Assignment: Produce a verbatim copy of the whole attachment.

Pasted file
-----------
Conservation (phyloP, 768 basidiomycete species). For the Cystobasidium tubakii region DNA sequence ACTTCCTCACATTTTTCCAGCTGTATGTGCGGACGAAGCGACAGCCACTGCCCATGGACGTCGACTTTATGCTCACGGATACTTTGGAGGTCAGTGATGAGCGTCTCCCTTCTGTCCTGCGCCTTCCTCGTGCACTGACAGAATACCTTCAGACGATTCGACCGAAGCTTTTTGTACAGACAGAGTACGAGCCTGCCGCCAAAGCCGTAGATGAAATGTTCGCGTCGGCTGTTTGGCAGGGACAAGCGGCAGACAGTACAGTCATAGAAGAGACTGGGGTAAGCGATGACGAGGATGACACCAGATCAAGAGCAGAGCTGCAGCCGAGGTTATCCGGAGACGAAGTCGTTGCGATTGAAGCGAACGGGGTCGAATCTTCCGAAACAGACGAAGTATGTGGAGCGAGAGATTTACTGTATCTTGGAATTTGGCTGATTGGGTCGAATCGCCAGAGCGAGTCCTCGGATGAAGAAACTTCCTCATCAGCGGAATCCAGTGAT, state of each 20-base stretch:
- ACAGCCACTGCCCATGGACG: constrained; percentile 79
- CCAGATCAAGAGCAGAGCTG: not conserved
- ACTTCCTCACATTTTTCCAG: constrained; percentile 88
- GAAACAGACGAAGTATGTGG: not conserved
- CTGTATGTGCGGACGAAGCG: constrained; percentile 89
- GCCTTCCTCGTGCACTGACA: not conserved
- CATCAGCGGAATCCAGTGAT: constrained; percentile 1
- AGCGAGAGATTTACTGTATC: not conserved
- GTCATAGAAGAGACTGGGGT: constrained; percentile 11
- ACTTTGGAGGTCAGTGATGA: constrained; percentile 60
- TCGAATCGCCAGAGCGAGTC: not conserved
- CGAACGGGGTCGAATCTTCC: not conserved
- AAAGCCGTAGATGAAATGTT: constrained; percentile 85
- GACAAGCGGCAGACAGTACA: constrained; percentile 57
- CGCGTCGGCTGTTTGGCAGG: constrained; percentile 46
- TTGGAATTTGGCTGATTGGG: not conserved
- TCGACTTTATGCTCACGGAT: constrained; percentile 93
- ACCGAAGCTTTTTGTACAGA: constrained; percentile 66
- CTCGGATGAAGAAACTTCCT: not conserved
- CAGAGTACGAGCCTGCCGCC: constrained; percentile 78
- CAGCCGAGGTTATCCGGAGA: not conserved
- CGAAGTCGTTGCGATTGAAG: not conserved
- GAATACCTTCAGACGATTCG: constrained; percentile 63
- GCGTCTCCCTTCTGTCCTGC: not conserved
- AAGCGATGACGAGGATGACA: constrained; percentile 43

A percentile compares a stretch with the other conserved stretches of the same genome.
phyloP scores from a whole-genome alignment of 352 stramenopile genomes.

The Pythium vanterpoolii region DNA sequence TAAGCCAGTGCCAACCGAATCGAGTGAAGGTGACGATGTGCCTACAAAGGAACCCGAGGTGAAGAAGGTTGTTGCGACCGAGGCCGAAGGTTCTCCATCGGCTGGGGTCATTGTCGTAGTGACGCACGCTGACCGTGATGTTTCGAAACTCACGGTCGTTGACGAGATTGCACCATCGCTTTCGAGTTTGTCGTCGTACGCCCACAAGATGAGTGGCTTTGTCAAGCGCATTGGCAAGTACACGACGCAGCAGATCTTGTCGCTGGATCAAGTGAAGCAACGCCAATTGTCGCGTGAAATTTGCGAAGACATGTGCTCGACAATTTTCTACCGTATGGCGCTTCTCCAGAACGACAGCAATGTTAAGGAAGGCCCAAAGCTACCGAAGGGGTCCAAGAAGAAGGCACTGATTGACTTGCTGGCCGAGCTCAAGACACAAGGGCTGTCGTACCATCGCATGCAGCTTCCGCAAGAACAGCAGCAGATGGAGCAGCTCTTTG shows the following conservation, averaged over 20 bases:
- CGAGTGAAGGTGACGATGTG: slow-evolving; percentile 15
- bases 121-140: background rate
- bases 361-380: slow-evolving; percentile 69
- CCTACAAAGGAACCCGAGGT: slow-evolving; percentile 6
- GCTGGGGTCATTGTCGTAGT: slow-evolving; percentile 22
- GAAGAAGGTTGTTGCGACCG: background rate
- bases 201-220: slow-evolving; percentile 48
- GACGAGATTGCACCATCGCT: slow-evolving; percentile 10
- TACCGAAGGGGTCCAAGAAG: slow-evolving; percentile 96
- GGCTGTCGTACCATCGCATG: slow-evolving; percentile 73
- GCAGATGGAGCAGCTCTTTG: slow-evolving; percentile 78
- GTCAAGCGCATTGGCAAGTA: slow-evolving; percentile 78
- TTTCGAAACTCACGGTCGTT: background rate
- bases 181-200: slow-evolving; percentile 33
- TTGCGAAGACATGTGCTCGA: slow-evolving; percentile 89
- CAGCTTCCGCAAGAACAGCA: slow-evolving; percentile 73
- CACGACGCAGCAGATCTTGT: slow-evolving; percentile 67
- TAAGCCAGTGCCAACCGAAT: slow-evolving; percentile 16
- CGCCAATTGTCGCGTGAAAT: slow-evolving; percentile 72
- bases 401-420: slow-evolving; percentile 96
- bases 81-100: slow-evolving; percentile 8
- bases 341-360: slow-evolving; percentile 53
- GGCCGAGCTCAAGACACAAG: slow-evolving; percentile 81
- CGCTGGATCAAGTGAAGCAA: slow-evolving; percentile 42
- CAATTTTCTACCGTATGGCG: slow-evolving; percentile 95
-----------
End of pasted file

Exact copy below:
Conservation (phyloP, 768 basidiomycete species). For the Cystobasidium tubakii region DNA sequence ACTTCCTCACATTTTTCCAGCTGTATGTGCGGACGAAGCGACAGCCACTGCCCATGGACGTCGACTTTATGCTCACGGATACTTTGGAGGTCAGTGATGAGCGTCTCCCTTCTGTCCTGCGCCTTCCTCGTGCACTGACAGAATACCTTCAGACGATTCGACCGAAGCTTTTTGTACAGACAGAGTACGAGCCTGCCGCCAAAGCCGTAGATGAAATGTTCGCGTCGGCTGTTTGGCAGGGACAAGCGGCAGACAGTACAGTCATAGAAGAGACTGGGGTAAGCGATGACGAGGATGACACCAGATCAAGAGCAGAGCTGCAGCCGAGGTTATCCGGAGACGAAGTCGTTGCGATTGAAGCGAACGGGGTCGAATCTTCCGAAACAGACGAAGTATGTGGAGCGAGAGATTTACTGTATCTTGGAATTTGGCTGATTGGGTCGAATCGCCAGAGCGAGTCCTCGGATGAAGAAACTTCCTCATCAGCGGAATCCAGTGAT, state of each 20-base stretch:
- ACAGCCACTGCCCATGGACG: constrained; percentile 79
- CCAGATCAAGAGCAGAGCTG: not conserved
- ACTTCCTCACATTTTTCCAG: constrained; percentile 88
- GAAACAGACGAAGTATGTGG: not conserved
- CTGTATGTGCGGACGAAGCG: constrained; percentile 89
- GCCTTCCTCGTGCACTGACA: not conserved
- CATCAGCGGAATCCAGTGAT: constrained; percentile 1
- AGCGAGAGATTTACTGTATC: not conserved
- GTCATAGAAGAGACTGGGGT: constrained; percentile 11
- ACTTTGGAGGTCAGTGATGA: constrained; percentile 60
- TCGAATCGCCAGAGCGAGTC: not conserved
- CGAACGGGGTCGAATCTTCC: not conserved
- AAAGCCGTAGATGAAATGTT: constrained; percentile 85
- GACAAGCGGCAGACAGTACA: constrained; percentile 57
- CGCGTCGGCTGTTTGGCAGG: constrained; percentile 46
- TTGGAATTTGGCTGATTGGG: not conserved
- TCGACTTTATGCTCACGGAT: constrained; percentile 93
- ACCGAAGCTTTTTGTACAGA: constrained; percentile 66
- CTCGGATGAAGAAACTTCCT: not conserved
- CAGAGTACGAGCCTGCCGCC: constrained; percentile 78
- CAGCCGAGGTTATCCGGAGA: not conserved
- CGAAGTCGTTGCGATTGAAG: not conserved
- GAATACCTTCAGACGATTCG: constrained; percentile 63
- GCGTCTCCCTTCTGTCCTGC: not conserved
- AAGCGATGACGAGGATGACA: constrained; percentile 43

A percentile compares a stretch with the other conserved stretches of the same genome.
phyloP scores from a whole-genome alignment of 352 stramenopile genomes.

The Pythium vanterpoolii region DNA sequence TAAGCCAGTGCCAACCGAATCGAGTGAAGGTGACGATGTGCCTACAAAGGAACCCGAGGTGAAGAAGGTTGTTGCGACCGAGGCCGAAGGTTCTCCATCGGCTGGGGTCATTGTCGTAGTGACGCACGCTGACCGTGATGTTTCGAAACTCACGGTCGTTGACGAGATTGCACCATCGCTTTCGAGTTTGTCGTCGTACGCCCACAAGATGAGTGGCTTTGTCAAGCGCATTGGCAAGTACACGACGCAGCAGATCTTGTCGCTGGATCAAGTGAAGCAACGCCAATTGTCGCGTGAAATTTGCGAAGACATGTGCTCGACAATTTTCTACCGTATGGCGCTTCTCCAGAACGACAGCAATGTTAAGGAAGGCCCAAAGCTACCGAAGGGGTCCAAGAAGAAGGCACTGATTGACTTGCTGGCCGAGCTCAAGACACAAGGGCTGTCGTACCATCGCATGCAGCTTCCGCAAGAACAGCAGCAGATGGAGCAGCTCTTTG shows the following conservation, averaged over 20 bases:
- CGAGTGAAGGTGACGATGTG: slow-evolving; percentile 15
- bases 121-140: background rate
- bases 361-380: slow-evolving; percentile 69
- CCTACAAAGGAACCCGAGGT: slow-evolving; percentile 6
- GCTGGGGTCATTGTCGTAGT: slow-evolving; percentile 22
- GAAGAAGGTTGTTGCGACCG: background rate
- bases 201-220: slow-evolving; percentile 48
- GACGAGATTGCACCATCGCT: slow-evolving; percentile 10
- TACCGAAGGGGTCCAAGAAG: slow-evolving; percentile 96
- GGCTGTCGTACCATCGCATG: slow-evolving; percentile 73
- GCAGATGGAGCAGCTCTTTG: slow-evolving; percentile 78
- GTCAAGCGCATTGGCAAGTA: slow-evolving; percentile 78
- TTTCGAAACTCACGGTCGTT: background rate
- bases 181-200: slow-evolving; percentile 33
- TTGCGAAGACATGTGCTCGA: slow-evolving; percentile 89
- CAGCTTCCGCAAGAACAGCA: slow-evolving; percentile 73
- CACGACGCAGCAGATCTTGT: slow-evolving; percentile 67
- TAAGCCAGTGCCAACCGAAT: slow-evolving; percentile 16
- CGCCAATTGTCGCGTGAAAT: slow-evolving; percentile 72
- bases 401-420: slow-evolving; percentile 96
- bases 81-100: slow-evolving; percentile 8
- bases 341-360: slow-evolving; percentile 53
- GGCCGAGCTCAAGACACAAG: slow-evolving; percentile 81
- CGCTGGATCAAGTGAAGCAA: slow-evolving; percentile 42
- CAATTTTCTACCGTATGGCG: slow-evolving; percentile 95